To not pay the fee, they need to ask for it in writing when they get their fingerprints taken. They can get the form they need to fill out at the fingerprinting place.

Private fingerprinting companies accredited by the RCMP

There is an official government website that lists the companies allowed to take fingerprints for civil reasons and send them electronically to the RCMP’s Canadian Criminal Real Time Identification Services. 

This list is updated monthly and can change as companies might be added or removed. On this website, you can also find information about how these companies can request to keep their location private. 

Additionally, it’s important to note that there are no private fingerprinting companies outside of Canada that are accredited by the RCMP. This official website is the best source for up-to-date and accurate information on this matter.

Changes to the Authentication Services 

Starting January 11, 2024, Canada will implement a simpler system for verifying official documents for use in other countries, called the Apostille process. This is part of an international agreement known as The Hague Apostille Convention. Here’s what you need to know:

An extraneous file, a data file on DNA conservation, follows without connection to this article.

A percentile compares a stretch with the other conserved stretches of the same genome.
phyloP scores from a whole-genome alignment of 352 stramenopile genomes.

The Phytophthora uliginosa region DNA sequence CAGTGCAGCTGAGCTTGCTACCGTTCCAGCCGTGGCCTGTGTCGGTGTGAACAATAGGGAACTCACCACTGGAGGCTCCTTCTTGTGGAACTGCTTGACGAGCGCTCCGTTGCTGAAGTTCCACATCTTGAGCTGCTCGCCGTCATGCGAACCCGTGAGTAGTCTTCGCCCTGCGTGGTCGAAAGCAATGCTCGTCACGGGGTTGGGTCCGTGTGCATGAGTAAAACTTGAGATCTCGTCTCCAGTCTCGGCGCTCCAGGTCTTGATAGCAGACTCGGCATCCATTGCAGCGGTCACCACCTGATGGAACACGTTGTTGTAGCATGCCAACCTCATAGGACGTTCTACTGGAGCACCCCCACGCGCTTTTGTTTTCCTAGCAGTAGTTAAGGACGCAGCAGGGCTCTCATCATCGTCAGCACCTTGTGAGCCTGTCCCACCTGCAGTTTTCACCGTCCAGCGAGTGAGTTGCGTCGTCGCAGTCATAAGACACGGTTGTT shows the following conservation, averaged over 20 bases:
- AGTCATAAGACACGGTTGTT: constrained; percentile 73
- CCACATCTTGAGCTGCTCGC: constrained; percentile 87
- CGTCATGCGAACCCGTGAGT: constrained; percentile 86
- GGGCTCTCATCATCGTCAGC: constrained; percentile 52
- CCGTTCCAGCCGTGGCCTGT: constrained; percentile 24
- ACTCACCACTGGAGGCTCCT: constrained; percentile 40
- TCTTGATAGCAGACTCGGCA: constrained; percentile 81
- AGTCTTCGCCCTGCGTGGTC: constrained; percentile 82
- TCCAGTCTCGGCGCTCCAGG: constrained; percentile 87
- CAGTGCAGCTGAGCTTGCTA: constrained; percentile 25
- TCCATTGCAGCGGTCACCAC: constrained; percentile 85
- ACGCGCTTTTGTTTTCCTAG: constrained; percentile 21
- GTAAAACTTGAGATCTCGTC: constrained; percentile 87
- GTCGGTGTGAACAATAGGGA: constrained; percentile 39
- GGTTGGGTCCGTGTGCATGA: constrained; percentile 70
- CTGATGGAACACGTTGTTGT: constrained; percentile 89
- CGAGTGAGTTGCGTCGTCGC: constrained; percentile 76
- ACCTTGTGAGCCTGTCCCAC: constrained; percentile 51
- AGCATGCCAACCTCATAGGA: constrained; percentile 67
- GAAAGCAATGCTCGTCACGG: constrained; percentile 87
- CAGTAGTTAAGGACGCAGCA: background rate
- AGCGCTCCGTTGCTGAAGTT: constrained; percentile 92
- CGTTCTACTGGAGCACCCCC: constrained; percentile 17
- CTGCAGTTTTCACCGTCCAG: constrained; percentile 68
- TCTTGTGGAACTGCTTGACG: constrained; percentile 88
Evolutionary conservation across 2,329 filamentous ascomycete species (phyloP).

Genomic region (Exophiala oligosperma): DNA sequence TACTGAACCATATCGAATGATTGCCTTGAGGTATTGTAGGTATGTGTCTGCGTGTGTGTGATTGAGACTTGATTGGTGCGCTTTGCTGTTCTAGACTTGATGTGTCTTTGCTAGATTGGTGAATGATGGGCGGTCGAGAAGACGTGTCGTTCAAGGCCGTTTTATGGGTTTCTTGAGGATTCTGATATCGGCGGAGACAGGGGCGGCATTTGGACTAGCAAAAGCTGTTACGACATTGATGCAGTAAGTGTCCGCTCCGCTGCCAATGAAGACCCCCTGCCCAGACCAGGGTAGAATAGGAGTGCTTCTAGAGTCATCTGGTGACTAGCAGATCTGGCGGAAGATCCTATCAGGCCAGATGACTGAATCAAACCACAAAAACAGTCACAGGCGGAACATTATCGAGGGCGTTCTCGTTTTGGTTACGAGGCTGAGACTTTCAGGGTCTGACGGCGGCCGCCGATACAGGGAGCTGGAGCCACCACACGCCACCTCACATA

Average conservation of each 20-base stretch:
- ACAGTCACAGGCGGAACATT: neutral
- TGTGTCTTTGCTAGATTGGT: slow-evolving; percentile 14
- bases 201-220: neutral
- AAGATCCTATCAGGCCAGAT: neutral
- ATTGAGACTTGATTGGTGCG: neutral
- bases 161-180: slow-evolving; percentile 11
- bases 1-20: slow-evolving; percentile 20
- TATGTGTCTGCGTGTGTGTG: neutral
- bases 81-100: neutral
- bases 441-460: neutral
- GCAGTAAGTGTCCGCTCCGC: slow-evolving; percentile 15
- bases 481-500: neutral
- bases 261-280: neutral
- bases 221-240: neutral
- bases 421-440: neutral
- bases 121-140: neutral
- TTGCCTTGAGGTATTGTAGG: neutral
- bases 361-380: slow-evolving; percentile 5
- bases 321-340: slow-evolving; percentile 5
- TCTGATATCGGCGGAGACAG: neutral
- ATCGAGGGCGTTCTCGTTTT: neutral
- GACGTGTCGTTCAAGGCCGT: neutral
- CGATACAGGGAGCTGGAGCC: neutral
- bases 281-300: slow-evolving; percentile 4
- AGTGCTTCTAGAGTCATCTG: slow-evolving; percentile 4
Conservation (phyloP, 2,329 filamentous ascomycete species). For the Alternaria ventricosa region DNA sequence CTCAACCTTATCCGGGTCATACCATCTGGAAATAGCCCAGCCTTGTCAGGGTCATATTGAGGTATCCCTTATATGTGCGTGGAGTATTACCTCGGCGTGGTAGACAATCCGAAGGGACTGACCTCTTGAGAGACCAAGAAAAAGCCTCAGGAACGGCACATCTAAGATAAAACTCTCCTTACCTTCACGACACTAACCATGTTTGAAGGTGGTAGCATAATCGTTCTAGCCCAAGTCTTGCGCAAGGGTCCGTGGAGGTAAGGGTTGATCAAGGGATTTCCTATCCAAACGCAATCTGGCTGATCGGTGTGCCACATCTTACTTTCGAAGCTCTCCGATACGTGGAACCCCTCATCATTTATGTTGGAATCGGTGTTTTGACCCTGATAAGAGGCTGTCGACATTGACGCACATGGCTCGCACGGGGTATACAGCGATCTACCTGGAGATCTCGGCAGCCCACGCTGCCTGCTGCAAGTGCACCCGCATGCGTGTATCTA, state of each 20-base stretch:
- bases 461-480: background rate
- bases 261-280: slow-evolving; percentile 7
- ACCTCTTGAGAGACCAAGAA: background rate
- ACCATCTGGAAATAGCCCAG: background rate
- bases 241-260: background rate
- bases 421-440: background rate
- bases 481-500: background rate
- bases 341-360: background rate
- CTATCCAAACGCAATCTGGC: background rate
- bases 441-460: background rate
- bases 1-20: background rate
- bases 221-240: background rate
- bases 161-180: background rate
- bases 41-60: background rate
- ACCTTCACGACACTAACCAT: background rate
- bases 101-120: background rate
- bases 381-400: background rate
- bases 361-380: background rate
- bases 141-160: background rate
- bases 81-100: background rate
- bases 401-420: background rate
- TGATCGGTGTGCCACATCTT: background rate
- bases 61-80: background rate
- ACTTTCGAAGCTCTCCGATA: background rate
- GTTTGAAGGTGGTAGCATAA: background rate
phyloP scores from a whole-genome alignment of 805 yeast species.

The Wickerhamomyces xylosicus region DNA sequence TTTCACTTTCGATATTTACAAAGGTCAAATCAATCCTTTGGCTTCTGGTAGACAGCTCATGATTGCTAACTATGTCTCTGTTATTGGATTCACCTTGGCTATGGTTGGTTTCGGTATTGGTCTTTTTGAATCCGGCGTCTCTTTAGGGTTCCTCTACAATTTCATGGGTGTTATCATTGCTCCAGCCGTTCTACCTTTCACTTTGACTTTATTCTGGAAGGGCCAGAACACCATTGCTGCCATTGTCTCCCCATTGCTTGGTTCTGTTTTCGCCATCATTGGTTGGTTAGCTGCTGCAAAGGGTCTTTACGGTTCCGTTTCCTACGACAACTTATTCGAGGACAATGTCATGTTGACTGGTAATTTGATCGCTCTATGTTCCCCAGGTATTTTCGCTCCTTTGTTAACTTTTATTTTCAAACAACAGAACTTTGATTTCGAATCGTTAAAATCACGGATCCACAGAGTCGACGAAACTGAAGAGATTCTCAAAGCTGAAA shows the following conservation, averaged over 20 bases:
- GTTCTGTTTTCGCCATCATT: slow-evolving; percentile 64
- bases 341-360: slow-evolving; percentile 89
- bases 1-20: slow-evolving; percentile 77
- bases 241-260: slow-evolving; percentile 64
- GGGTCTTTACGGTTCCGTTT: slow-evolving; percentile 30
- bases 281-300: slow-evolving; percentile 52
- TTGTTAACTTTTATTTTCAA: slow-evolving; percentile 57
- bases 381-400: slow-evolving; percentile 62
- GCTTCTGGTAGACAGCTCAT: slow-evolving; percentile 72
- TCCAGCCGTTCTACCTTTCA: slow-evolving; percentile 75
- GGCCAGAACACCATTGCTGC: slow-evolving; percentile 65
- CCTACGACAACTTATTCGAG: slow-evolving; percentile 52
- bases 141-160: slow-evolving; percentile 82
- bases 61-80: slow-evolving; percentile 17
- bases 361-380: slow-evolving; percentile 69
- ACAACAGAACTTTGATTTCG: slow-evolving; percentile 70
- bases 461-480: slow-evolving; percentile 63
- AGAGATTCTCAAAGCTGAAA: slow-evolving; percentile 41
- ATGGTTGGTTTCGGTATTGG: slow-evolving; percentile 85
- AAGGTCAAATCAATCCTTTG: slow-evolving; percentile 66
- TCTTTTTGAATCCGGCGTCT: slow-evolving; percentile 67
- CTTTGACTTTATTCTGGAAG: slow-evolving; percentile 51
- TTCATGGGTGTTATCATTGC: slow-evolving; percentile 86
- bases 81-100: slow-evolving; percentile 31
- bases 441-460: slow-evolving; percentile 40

Apostille Certificate

 Instead of getting documents approved first by Global Affairs Canada and then by the foreign country’s embassy (like Panama’s), you will now receive an “apostille” certificate from Global Affairs Canada. This certificate makes your document valid in all countries that are part of the convention, including Panama.

The need for double authentication is gone. 

You won’t have to go through the lengthy process of having your document certified by both Canadian and foreign authorities.

Exceptions and Special Cases

While most documents won’t need further authentication, there are exceptions. For example, pet certificates from the Canadian Food Inspection Agency still require extra steps. Also, if you need a Power of Attorney in Panama, the Panamanian consulates in Canada can directly issue it, making things easier for you.